Search tips
Search criteria 


Logo of jrsocmedLink to Publisher's site
J R Soc Med. 1989 June; 82(6): 343–344.
PMCID: PMC1292165

Recognition and treatment of abdominal wall pain.


In some patients with abdominal pain, the source of the pain may be the abdominal wall. A simple test is described which allows these patients to be identified and treated with injections of local anaesthetic and steroid. Twenty-six patients were studied, 20 of whom were available for follow-up. Sixteen of these 20 were symptom free or improved at a median follow-up period of 29 months. Failure to recognize abdominal wall pain may lead to unnecessary investigation.

Full text

Full text is available as a scanned copy of the original print version. Get a printable copy (PDF file) of the complete article (417K), or click on a page image below to browse page by page. Links to PubMed are also available for Selected References.

Selected References

These references are in PubMed. This may not be the complete list of references from this article.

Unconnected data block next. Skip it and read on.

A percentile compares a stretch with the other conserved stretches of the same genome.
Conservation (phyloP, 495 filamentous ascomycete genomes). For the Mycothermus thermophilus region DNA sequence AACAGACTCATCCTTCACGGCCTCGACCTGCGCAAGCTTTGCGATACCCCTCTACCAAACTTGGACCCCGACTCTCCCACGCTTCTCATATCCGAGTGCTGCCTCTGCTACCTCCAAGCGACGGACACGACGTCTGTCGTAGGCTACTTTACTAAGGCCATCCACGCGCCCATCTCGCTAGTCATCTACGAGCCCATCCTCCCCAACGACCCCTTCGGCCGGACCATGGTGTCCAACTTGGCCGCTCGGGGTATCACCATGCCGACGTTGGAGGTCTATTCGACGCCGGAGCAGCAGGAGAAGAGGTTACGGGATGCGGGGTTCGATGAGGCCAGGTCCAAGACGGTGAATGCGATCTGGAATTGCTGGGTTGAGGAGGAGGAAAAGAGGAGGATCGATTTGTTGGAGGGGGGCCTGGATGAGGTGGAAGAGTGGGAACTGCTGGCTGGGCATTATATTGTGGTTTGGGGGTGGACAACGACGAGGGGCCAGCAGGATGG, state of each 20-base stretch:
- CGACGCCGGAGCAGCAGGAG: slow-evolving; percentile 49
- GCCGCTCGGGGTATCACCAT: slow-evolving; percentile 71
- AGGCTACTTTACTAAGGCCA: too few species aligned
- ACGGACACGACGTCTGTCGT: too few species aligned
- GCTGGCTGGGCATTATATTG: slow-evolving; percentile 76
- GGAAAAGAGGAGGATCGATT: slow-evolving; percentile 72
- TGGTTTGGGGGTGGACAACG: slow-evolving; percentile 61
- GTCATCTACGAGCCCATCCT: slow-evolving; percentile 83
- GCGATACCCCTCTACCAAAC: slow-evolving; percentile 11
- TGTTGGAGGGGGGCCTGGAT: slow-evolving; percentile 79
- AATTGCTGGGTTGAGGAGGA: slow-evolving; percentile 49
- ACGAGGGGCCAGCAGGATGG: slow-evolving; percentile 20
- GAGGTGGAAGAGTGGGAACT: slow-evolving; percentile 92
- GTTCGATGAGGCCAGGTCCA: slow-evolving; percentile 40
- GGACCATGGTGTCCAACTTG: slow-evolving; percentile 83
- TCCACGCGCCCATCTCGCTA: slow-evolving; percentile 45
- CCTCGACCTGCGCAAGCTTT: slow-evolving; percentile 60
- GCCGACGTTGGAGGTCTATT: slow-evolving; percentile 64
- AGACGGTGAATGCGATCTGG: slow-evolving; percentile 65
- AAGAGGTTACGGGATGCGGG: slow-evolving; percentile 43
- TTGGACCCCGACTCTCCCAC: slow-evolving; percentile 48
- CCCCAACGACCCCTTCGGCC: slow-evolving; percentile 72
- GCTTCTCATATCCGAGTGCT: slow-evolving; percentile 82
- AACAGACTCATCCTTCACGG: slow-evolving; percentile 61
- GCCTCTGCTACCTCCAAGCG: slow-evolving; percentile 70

• Ashby EC. Abdominal pain of spinal origin. Value of intercostal block. Ann R Coll Surg Engl. 1977 May;59(3):242–246. [PMC free article] [PubMed]
  • Mehta M, Ranger I. Persistent abdominal pain. Treatment by nerve block. Anaesthesia. 1971 Jul;26(3):330–333. [PubMed]
  • Thomson H, Francis DM. Abdominal-wall tenderness: A useful sign in the acute abdomen. Lancet. 1977 Nov 19;2(8047):1053–1054. [PubMed]
  • Stulz P, Pfeiffer KM. Peripheral nerve injuries resulting from common surgical procedures in the lower portion of the abdomen. Arch Surg. 1982 Mar;117(3):324–327. [PubMed]

Articles from Journal of the Royal Society of Medicine are provided here courtesy of Royal Society of Medicine Press